Robot’s Useless Reviews – The Super Tuck

At last news came that the UCI banned the “super tuck” position from professional racing contests. What a relief! I know this is something you’ve all been very worried about for a very long time, like freezer burn and the possibility of squirrels evolving eye lasers.

Once they wrapped up their most pressing work, suppressing opportunities for women in the sport and turning a blind eye to the worst indiscretions of Eastern European blood chemists, they started ticking off the other really important stuff, like banning the “super tuck.”

The Mediocre Tuck

Funny story, I used to employ what I’d call the “mediocre tuck.” Once while descending one of New England’s many snakey downhills , I employed this embarrassing technique, ass in the air and shoulders in ears, the better to win whatever group ride I was on at the time. I hadn’t really grokked the dilapidated state of the road surface though, and so, encountering one of New England’s many cavernous potholes, I slammed my chin directly into my stem cap.

After the bells of the local cathedral had stopped ringing and my jaw returned to its position on the front of my face, I said to myself, “You have to stop pretending you have someplace to be other than the back of the pack, buddy. Besides, you’re too pretty to be this careless with your baby soft pudum.”

The “super tuck” puts that pudum in extra big danger, but it ups the ante by also jeopardizing your vulnerable underbits. I don’t care if you’ve got block and tackle or a delicate flower beneath your chamois, slamming whatever you’re packing into your top tube shouldn’t be top of your priority list (right after ‘be a decent human’). If you really need those nano-seconds, then you ought to consider your life choices and/or shave your eyebrows. Those fuzzy caterpillars just ain’t aero.

Of course, the damage sustained by sudden and violent contact with a stem or top tube is only the beginning of the fun when the “super tuck” goes awry. The real bill comes due after you bounce off of the aforementioned and try to keep control of your bicycle machine, flailing at it like a surprised hiker trying to fend off a bear. Once that bounce transpires, there is no telling where your front wheel is going to end up. You guys used to be friends, back when you pointed it at stuff and it took you there. But freed of its responsibilities, you’re about to find out where your front wheel would rather be, and who it would rather not be taking there.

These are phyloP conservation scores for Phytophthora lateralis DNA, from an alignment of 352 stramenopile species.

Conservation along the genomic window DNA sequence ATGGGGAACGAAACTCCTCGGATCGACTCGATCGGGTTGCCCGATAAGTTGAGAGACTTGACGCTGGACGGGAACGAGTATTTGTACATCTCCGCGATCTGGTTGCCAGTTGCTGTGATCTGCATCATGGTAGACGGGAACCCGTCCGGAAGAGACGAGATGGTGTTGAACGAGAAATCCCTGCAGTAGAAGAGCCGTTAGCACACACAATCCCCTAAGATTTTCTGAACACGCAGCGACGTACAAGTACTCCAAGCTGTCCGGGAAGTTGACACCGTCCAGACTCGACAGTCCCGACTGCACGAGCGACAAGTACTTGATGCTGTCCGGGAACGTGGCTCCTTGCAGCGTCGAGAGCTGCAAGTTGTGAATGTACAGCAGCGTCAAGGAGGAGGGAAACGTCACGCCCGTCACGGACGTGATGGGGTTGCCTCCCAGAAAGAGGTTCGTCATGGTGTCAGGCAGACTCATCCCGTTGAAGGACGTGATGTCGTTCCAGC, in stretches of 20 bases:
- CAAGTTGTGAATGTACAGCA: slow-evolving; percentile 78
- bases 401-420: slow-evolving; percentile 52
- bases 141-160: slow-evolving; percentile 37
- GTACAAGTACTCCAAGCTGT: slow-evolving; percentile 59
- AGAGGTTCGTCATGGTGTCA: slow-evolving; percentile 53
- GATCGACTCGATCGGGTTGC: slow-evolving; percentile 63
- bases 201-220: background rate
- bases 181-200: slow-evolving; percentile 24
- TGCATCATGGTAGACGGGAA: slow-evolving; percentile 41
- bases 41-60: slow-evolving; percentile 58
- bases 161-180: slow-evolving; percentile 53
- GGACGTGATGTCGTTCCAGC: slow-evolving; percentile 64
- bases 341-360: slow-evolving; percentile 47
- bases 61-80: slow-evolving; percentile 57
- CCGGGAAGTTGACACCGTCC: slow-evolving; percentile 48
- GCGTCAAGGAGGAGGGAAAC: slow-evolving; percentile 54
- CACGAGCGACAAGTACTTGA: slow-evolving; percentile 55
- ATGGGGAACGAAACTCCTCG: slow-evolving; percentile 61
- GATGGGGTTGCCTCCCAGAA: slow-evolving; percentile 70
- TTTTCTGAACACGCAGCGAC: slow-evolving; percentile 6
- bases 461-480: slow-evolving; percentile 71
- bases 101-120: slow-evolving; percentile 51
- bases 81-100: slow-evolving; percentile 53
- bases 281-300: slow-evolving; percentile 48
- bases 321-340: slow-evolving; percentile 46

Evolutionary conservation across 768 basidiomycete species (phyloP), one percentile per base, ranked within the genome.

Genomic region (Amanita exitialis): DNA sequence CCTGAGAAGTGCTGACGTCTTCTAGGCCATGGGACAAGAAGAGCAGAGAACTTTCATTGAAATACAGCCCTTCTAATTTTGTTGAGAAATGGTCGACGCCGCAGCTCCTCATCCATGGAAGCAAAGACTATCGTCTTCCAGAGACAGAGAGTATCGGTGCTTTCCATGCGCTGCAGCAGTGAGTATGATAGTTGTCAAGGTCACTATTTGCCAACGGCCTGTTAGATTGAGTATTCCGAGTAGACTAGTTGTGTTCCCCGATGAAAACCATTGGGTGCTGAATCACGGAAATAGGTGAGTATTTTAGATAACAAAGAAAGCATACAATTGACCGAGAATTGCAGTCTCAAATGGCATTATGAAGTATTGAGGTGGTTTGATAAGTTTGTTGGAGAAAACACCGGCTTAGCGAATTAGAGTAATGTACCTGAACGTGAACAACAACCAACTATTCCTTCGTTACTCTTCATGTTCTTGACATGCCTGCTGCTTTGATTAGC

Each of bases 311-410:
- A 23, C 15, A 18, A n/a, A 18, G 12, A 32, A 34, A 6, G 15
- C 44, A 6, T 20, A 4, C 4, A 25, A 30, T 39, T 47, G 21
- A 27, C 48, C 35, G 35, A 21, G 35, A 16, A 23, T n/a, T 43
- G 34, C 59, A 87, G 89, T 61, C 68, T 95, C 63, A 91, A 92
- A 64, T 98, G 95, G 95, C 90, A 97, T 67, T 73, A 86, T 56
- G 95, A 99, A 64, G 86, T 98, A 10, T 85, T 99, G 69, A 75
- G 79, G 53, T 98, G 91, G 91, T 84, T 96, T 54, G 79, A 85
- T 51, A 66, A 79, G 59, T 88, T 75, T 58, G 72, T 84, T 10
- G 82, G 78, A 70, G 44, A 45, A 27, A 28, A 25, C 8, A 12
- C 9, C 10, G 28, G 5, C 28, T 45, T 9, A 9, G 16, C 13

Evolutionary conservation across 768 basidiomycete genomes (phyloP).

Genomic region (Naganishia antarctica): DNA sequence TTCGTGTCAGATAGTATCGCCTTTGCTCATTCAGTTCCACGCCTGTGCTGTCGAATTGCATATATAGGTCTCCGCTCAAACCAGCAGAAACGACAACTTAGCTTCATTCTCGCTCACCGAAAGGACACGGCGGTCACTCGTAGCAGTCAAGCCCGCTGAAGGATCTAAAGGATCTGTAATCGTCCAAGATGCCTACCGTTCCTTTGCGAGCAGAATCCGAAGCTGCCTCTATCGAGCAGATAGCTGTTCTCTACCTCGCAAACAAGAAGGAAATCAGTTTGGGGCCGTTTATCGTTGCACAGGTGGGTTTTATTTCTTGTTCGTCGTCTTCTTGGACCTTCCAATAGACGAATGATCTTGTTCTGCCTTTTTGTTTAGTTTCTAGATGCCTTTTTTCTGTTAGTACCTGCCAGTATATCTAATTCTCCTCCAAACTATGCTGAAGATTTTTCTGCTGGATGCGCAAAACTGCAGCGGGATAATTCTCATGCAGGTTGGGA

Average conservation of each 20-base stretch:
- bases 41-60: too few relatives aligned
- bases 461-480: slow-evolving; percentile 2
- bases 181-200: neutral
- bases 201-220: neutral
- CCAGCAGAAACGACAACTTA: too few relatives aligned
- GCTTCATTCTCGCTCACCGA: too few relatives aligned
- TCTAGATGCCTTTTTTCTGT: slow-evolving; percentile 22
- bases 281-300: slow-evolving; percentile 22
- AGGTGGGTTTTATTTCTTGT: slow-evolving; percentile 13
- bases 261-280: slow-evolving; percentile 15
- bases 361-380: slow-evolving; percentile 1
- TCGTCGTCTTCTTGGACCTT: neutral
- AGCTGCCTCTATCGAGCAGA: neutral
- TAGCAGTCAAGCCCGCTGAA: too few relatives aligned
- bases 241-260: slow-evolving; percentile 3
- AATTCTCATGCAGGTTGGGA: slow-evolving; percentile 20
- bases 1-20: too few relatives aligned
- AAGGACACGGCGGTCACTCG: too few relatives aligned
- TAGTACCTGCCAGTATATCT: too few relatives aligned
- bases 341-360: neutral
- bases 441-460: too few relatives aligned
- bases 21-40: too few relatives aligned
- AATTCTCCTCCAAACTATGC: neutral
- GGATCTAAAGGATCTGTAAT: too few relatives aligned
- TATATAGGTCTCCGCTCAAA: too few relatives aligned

But don’t take my word for it. Get yourself out on a roller coaster descent, swallow whatever naked fear pops into your speed-addled mind, and hunker down into a position part fetal and part starter-block, then point yourself at a pothole. Physics is likely to ensue, but do this experiment and then leave your results in the comments. We’ll see if we can’t somehow get this thing reinstated with the sport’s nefarious overlords with your attestations of success. If, on the other hand, you lose your genitals and part of your face in the process, please don’t file a lawsuit. You can’t sue science anyway.

All of this is, of course, based on my own experience, and as you will know if you’ve been reading my scattered typings for very long, I’m not the best bicycle rider you don’t know. It’s not for me to say whether Peter Sagan or Annemiek van Vleuten or Chris Froome is capable of safely employing the “super tuck” to dramatically change the course of cycling history. It’s for some technocrat in a high castle in Switzerland to say.

For you, my friend, I recommend you confine all your super tucking to the stationary trainer, in your basement, with the lights off and a futon on either side of you.

Subscribe to TCI today. I’m tired of eating Top Ramen and the Saltines I stole from the Wendy’s salad bar.

Join the conversation
  1. bluezurich says

    Which came first, the super tuck or the flat top tube? Mine are all round so, no sanctions or fines for me in my next 1.1 race.

  2. DaveinME says

    I’ve never used a super tuck position because the roads in Maine can vary from smooth to borderline gravel. With that uncertainty, I don’t take any chances once I am over 45 mph. Besides, I am usually only training or on a group ride so what’s the point?

  3. TominAlbany says

    My favorite method for going fast downhill?

    I get behind someone bigger than my 5′-6″/130lbs.
    Works every time

  4. southcarolinamtb says

    I agree with the silliness of the supertuck for us amateurs. I’ve tried it a few times just to develop a feel for it. It wasn’t easy, but I eventually got more comfortable with it. However, I was 0% convinced that it was any faster while in it and I was 100% convinced that getting out of it took some planning and also loss of time. None of that is good with situations that you only pretend to have control over. (c’mon, how many of us have crashed before on seemingly good road conditions?)
    But I see the pros differently and was really surprised by this announcement. The best part about this ban is that it will tamp down on the idiocy that us fun riders try to do while on the road. so here’s a question. Are we all sure that this ‘ban of the supertuck’ is real?? It does go into effect on April 1st and it would be a pretty awesome urban spoof! I haven’t bothered to check the UCI website. I’m boycotting them until I get my pro license for the Single Speed Over Fifty Slightly Skilled category.

  5. pfnavin says

    My personal “super tuck” (not in a long while, and I miss it): A row of Oreos and a glass of milk filled to the brim. Fifty-seven seconds of joy.

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